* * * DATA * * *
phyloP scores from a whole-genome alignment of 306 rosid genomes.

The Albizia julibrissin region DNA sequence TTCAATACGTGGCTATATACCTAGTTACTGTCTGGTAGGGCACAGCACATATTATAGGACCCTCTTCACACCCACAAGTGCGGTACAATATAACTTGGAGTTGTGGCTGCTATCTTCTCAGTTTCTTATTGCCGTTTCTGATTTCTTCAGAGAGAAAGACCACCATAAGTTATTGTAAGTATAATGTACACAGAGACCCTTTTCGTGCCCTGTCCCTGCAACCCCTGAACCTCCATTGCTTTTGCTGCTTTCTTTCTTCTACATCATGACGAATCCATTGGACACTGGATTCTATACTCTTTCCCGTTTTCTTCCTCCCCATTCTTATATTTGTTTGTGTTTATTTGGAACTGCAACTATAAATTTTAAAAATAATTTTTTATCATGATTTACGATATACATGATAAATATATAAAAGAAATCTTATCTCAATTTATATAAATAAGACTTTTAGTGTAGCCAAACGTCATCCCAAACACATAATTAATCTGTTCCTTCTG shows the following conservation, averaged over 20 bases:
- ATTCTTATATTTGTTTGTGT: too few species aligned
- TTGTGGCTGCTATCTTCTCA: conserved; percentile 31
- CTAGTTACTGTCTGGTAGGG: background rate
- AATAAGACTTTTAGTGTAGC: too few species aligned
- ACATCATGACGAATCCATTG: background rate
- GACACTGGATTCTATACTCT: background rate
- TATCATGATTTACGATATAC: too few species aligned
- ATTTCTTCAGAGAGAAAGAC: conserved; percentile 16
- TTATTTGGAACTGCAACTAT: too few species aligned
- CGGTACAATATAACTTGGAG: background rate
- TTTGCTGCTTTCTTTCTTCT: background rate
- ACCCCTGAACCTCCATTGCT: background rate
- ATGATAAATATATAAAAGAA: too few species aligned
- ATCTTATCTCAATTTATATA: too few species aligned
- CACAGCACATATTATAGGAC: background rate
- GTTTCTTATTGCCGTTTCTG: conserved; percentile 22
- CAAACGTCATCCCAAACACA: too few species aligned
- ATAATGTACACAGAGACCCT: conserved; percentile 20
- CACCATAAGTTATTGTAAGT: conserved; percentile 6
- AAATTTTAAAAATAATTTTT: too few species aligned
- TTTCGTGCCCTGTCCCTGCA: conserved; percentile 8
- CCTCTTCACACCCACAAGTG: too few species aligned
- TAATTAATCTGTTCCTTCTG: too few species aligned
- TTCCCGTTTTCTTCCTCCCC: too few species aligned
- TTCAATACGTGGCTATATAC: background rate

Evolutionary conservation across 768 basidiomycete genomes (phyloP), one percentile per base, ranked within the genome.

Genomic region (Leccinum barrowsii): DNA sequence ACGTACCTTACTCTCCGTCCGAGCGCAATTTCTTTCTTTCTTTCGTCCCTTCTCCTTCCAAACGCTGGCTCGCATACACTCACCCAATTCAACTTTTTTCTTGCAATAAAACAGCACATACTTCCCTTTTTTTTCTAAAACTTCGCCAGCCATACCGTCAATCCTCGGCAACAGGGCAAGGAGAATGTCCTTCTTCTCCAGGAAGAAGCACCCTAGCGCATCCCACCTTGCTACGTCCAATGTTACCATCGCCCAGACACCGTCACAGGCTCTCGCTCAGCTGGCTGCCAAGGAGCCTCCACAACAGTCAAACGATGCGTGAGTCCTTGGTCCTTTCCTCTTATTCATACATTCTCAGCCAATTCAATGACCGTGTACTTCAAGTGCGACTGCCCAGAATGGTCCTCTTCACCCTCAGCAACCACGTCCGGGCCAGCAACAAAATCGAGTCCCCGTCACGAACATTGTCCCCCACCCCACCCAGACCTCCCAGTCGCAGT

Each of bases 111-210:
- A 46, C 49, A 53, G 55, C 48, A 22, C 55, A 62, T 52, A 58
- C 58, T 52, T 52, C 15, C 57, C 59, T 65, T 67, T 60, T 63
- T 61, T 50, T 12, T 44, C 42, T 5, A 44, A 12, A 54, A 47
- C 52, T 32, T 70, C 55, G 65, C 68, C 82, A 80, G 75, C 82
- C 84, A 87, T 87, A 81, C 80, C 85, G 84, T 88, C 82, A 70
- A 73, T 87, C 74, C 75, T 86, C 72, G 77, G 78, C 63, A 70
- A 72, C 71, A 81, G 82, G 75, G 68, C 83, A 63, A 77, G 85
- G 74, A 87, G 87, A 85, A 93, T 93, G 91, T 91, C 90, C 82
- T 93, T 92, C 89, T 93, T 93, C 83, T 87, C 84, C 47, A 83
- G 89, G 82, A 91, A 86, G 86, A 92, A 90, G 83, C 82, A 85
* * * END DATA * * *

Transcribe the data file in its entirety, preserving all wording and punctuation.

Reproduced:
phyloP scores from a whole-genome alignment of 306 rosid genomes.

The Albizia julibrissin region DNA sequence TTCAATACGTGGCTATATACCTAGTTACTGTCTGGTAGGGCACAGCACATATTATAGGACCCTCTTCACACCCACAAGTGCGGTACAATATAACTTGGAGTTGTGGCTGCTATCTTCTCAGTTTCTTATTGCCGTTTCTGATTTCTTCAGAGAGAAAGACCACCATAAGTTATTGTAAGTATAATGTACACAGAGACCCTTTTCGTGCCCTGTCCCTGCAACCCCTGAACCTCCATTGCTTTTGCTGCTTTCTTTCTTCTACATCATGACGAATCCATTGGACACTGGATTCTATACTCTTTCCCGTTTTCTTCCTCCCCATTCTTATATTTGTTTGTGTTTATTTGGAACTGCAACTATAAATTTTAAAAATAATTTTTTATCATGATTTACGATATACATGATAAATATATAAAAGAAATCTTATCTCAATTTATATAAATAAGACTTTTAGTGTAGCCAAACGTCATCCCAAACACATAATTAATCTGTTCCTTCTG shows the following conservation, averaged over 20 bases:
- ATTCTTATATTTGTTTGTGT: too few species aligned
- TTGTGGCTGCTATCTTCTCA: conserved; percentile 31
- CTAGTTACTGTCTGGTAGGG: background rate
- AATAAGACTTTTAGTGTAGC: too few species aligned
- ACATCATGACGAATCCATTG: background rate
- GACACTGGATTCTATACTCT: background rate
- TATCATGATTTACGATATAC: too few species aligned
- ATTTCTTCAGAGAGAAAGAC: conserved; percentile 16
- TTATTTGGAACTGCAACTAT: too few species aligned
- CGGTACAATATAACTTGGAG: background rate
- TTTGCTGCTTTCTTTCTTCT: background rate
- ACCCCTGAACCTCCATTGCT: background rate
- ATGATAAATATATAAAAGAA: too few species aligned
- ATCTTATCTCAATTTATATA: too few species aligned
- CACAGCACATATTATAGGAC: background rate
- GTTTCTTATTGCCGTTTCTG: conserved; percentile 22
- CAAACGTCATCCCAAACACA: too few species aligned
- ATAATGTACACAGAGACCCT: conserved; percentile 20
- CACCATAAGTTATTGTAAGT: conserved; percentile 6
- AAATTTTAAAAATAATTTTT: too few species aligned
- TTTCGTGCCCTGTCCCTGCA: conserved; percentile 8
- CCTCTTCACACCCACAAGTG: too few species aligned
- TAATTAATCTGTTCCTTCTG: too few species aligned
- TTCCCGTTTTCTTCCTCCCC: too few species aligned
- TTCAATACGTGGCTATATAC: background rate

Evolutionary conservation across 768 basidiomycete genomes (phyloP), one percentile per base, ranked within the genome.

Genomic region (Leccinum barrowsii): DNA sequence ACGTACCTTACTCTCCGTCCGAGCGCAATTTCTTTCTTTCTTTCGTCCCTTCTCCTTCCAAACGCTGGCTCGCATACACTCACCCAATTCAACTTTTTTCTTGCAATAAAACAGCACATACTTCCCTTTTTTTTCTAAAACTTCGCCAGCCATACCGTCAATCCTCGGCAACAGGGCAAGGAGAATGTCCTTCTTCTCCAGGAAGAAGCACCCTAGCGCATCCCACCTTGCTACGTCCAATGTTACCATCGCCCAGACACCGTCACAGGCTCTCGCTCAGCTGGCTGCCAAGGAGCCTCCACAACAGTCAAACGATGCGTGAGTCCTTGGTCCTTTCCTCTTATTCATACATTCTCAGCCAATTCAATGACCGTGTACTTCAAGTGCGACTGCCCAGAATGGTCCTCTTCACCCTCAGCAACCACGTCCGGGCCAGCAACAAAATCGAGTCCCCGTCACGAACATTGTCCCCCACCCCACCCAGACCTCCCAGTCGCAGT

Each of bases 111-210:
- A 46, C 49, A 53, G 55, C 48, A 22, C 55, A 62, T 52, A 58
- C 58, T 52, T 52, C 15, C 57, C 59, T 65, T 67, T 60, T 63
- T 61, T 50, T 12, T 44, C 42, T 5, A 44, A 12, A 54, A 47
- C 52, T 32, T 70, C 55, G 65, C 68, C 82, A 80, G 75, C 82
- C 84, A 87, T 87, A 81, C 80, C 85, G 84, T 88, C 82, A 70
- A 73, T 87, C 74, C 75, T 86, C 72, G 77, G 78, C 63, A 70
- A 72, C 71, A 81, G 82, G 75, G 68, C 83, A 63, A 77, G 85
- G 74, A 87, G 87, A 85, A 93, T 93, G 91, T 91, C 90, C 82
- T 93, T 92, C 89, T 93, T 93, C 83, T 87, C 84, C 47, A 83
- G 89, G 82, A 91, A 86, G 86, A 92, A 90, G 83, C 82, A 85